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When Roth IRA Conversions Make Sense

By Art Rothschild

Rarely a day goes by this year that I haven’t been asked by a client (or two or three) whether they should convert their traditional IRA to a Roth IRA.  That question has taken on greater importance now that Wisconsin Gov. Jim Doyle has signed into law a bill that allows investors of any income levels to convert their traditional IRAs to Roths without Wisconsin tax penalties.

IRAs, or individual retirement arrangements, are tax-advantaged savings plans that let you provide for your golden years outside of an employer-sponsored retirement program.

If you have taxable income and will be younger than age 70½ at the end of the year, you may contribute to either a traditional IRA or a Roth IRA. Such arrangements can boost your retirement funds by letting investments grow free from taxes along the way.

For more information on IRAs from the Internal Revenue Service, please go to www.irs.gov/taxtopics/tc451.html.

Traditional IRAs give investors tax deductions and an opportunity to have their investments grow tax-deferred until they take distributions in retirement.  All traditional IRA participants are required to take distributions beginning at age 70½ in relatively small amounts over their life expectancies. 

In contrast, participants in Roth IRAs do not get a tax deduction for amounts they deposit in their Roths. Their investments also grow tax-free, but they do not have to begin taking withdrawals during their lifetimes.  After the account owner passes on, though, the beneficiaries of the Roth IRA will be required to take tax-free distributions over their life expectancies.

Generally, I recommend traditional IRAs for those who are in higher tax brackets today and will be in lower tax brackets in retirement – and who are not constrained by the deduction limits on traditional IRAs.  As the saying goes, “A bird in the hand is worth two in the bush.” 

So, for example, someone in a 25% tax bracket who makes a $5,000 deductible contribution to a traditional IRA could receive a $1,250 reduction in their federal tax bill.  In addition to benefiting from the $5,000 contribution growing tax-deferred until retirement, the account holder would have the $1,250 reduction to invest or spend as they deem appropriate. If, in retirement, they have no taxes to pay or are in a lower tax bracket than when they were accumulating, they will be ahead of their peers who put money into Roth IRAs.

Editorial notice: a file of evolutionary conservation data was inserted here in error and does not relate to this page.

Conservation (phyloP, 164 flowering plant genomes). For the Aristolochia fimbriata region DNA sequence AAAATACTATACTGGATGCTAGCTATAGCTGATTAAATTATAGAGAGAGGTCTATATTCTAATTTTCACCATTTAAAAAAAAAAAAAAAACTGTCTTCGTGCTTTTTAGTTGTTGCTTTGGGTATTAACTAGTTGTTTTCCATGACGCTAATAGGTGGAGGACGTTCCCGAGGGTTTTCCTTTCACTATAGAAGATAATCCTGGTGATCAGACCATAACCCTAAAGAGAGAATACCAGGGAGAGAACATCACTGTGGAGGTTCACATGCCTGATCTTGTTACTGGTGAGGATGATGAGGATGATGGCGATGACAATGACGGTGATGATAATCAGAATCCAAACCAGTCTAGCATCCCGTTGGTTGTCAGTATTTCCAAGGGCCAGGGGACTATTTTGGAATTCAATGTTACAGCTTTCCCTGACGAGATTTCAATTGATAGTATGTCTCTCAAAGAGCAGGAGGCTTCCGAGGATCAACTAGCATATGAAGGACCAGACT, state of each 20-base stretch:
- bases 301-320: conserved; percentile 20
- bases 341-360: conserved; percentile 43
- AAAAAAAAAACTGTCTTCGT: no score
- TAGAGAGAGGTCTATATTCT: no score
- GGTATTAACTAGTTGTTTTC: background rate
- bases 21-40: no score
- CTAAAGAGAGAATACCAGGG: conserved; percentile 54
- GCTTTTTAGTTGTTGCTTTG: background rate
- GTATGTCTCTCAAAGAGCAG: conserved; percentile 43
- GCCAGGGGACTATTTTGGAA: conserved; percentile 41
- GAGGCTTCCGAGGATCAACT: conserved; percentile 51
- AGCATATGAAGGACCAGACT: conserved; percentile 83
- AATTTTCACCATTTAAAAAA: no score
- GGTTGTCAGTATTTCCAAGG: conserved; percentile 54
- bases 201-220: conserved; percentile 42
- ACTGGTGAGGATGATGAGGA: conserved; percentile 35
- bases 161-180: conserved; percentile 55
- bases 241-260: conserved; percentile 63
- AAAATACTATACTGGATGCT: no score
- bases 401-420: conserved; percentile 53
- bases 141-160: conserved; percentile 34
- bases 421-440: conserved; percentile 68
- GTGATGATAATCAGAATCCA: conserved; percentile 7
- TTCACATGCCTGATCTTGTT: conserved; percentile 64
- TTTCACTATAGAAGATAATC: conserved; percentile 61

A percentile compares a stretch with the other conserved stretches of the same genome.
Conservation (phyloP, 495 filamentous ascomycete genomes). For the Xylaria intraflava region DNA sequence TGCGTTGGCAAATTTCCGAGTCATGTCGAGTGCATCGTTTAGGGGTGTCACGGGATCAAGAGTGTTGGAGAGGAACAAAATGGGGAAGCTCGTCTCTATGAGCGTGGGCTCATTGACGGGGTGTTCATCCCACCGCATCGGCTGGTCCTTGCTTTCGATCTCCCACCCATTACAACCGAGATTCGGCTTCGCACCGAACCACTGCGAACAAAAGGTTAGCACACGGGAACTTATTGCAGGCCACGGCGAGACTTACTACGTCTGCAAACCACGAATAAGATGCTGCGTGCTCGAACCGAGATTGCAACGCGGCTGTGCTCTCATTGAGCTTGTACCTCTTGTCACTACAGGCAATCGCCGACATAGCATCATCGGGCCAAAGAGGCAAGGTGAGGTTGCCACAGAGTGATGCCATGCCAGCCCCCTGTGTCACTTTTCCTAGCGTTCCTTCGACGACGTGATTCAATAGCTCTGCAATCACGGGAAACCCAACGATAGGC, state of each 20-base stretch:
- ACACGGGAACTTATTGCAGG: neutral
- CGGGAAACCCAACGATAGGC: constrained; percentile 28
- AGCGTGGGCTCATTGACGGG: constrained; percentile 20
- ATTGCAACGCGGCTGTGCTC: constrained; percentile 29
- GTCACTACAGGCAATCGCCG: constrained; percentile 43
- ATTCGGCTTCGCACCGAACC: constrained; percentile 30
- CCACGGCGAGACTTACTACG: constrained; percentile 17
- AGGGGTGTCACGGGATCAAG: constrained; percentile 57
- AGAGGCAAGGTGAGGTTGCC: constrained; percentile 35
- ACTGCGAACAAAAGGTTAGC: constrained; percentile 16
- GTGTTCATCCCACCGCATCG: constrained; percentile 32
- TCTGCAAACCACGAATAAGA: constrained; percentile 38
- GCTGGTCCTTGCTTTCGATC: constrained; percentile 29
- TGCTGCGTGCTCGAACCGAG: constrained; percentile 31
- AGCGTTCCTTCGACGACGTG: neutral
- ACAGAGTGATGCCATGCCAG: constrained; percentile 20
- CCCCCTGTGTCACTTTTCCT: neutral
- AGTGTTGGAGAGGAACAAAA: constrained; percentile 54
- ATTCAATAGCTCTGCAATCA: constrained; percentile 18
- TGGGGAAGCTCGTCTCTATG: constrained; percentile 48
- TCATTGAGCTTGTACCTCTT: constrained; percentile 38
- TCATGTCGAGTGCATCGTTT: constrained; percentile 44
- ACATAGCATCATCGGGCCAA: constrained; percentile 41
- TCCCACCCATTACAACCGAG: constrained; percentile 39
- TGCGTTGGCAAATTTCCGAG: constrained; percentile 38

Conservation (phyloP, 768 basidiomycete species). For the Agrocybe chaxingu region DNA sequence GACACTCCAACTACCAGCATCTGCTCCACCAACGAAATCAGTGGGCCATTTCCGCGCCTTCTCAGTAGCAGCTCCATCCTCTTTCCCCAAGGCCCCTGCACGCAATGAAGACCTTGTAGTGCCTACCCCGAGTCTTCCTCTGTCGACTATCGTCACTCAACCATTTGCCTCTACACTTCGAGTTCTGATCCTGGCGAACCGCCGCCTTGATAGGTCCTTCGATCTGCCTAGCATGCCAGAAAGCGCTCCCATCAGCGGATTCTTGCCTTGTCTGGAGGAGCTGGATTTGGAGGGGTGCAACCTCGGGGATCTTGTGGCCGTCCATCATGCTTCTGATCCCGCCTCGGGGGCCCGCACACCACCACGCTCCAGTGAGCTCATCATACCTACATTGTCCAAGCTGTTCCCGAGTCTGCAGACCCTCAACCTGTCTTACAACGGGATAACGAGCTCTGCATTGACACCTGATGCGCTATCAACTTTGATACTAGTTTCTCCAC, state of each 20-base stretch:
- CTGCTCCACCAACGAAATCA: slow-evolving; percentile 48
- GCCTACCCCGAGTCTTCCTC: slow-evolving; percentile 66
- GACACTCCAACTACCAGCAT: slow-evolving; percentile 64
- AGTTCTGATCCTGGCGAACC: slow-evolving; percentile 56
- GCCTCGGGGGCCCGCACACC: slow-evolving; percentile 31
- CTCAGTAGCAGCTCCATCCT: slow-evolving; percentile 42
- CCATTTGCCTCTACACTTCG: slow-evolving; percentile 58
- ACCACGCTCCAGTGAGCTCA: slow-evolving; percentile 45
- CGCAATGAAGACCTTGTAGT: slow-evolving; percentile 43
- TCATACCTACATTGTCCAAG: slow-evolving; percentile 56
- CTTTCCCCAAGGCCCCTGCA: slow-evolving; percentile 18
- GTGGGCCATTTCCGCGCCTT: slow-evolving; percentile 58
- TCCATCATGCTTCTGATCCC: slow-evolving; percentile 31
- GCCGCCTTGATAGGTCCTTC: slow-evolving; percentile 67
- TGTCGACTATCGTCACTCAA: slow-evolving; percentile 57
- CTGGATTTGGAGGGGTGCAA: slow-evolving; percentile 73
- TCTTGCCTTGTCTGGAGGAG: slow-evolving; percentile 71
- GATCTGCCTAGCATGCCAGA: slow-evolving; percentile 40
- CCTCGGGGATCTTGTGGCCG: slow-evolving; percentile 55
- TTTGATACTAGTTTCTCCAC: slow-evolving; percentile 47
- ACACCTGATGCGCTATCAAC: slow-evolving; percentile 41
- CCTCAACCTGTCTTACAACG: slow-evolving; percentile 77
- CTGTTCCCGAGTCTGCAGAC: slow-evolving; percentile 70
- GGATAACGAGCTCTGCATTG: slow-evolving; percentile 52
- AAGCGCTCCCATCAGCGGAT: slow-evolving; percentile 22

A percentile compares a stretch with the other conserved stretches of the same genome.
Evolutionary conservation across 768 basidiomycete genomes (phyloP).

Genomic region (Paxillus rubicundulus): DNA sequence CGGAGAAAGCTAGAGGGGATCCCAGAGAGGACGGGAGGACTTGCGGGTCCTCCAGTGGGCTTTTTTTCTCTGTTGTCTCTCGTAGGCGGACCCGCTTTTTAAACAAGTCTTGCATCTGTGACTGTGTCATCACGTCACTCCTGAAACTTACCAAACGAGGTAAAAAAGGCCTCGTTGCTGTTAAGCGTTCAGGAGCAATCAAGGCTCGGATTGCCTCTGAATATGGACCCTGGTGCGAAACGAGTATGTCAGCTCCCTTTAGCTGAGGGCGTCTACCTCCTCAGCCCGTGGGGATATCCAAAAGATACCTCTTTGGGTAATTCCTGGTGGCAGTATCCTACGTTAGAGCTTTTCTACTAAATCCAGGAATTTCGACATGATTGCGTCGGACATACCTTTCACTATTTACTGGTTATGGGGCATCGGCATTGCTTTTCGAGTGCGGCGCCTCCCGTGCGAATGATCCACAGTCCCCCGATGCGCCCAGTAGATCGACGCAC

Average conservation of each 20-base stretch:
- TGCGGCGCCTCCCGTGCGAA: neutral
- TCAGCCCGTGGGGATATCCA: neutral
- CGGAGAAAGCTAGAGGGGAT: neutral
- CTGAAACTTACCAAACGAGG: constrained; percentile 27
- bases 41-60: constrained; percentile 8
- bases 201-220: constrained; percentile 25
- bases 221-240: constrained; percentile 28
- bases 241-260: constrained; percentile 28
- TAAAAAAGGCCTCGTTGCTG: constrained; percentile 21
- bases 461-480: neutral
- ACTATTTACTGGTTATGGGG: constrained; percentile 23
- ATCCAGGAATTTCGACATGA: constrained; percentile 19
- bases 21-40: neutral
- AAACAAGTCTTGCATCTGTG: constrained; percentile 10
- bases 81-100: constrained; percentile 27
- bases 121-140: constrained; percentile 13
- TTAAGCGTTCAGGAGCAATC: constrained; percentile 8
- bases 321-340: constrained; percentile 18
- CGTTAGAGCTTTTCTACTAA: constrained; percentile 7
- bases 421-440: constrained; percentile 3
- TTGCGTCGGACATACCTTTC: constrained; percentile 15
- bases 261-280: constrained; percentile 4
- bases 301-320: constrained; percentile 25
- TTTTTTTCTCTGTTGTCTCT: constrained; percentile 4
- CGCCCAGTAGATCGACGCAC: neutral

For those who, due to income limits, are not permitted to add deductible contributions to traditional IRAs, I strongly recommend Roth IRA contributions up to the maximums allowed each year – currently $5,000 for those under 50 and $6,000 for those 50 and older. 

I also recommend Roths as a multi-purpose vehicle, allowing young investors to accumulate funds for their children’s college educations while retaining earnings in the vehicles for their own retirements.

Investors contemplating conversions, despite the fact that they will have the ability to defer that tax over the next two years, should carefully consider whether the advantages they are seeking are really worth the price they will be paying today. 

Taxpayers have to pay tax today at their current tax rates on the money they take from their traditional IRAs to convert into Roths.  This is particularly disadvantageous if:

  • they do not have the cash outside of their IRAs to pay the tax
  • the conversion will put them in an even higher tax bracket
  • or they will be in a lower tax bracket in retirement. 

I urge anyone considering an IRA conversion to talk with a knowledgeable professional regarding the pros and cons before doing any Roth conversion.

Investors today should carefully weigh the cost as well as the benefit of converting their traditional IRAs to Roth IRAs. 

Despite all the media attention, I find that most investors benefit more from maximizing their annual or monthly contributions to Roth or traditional IRAs than they would from doing a Roth conversion.

Arthur S. Rothschild is a vice president at Landaas & Company. This article was excerpted from Art’s monthly column, “Investment Insights,” which appears in the Racine Journal Times.

initially posted April 29, 2010

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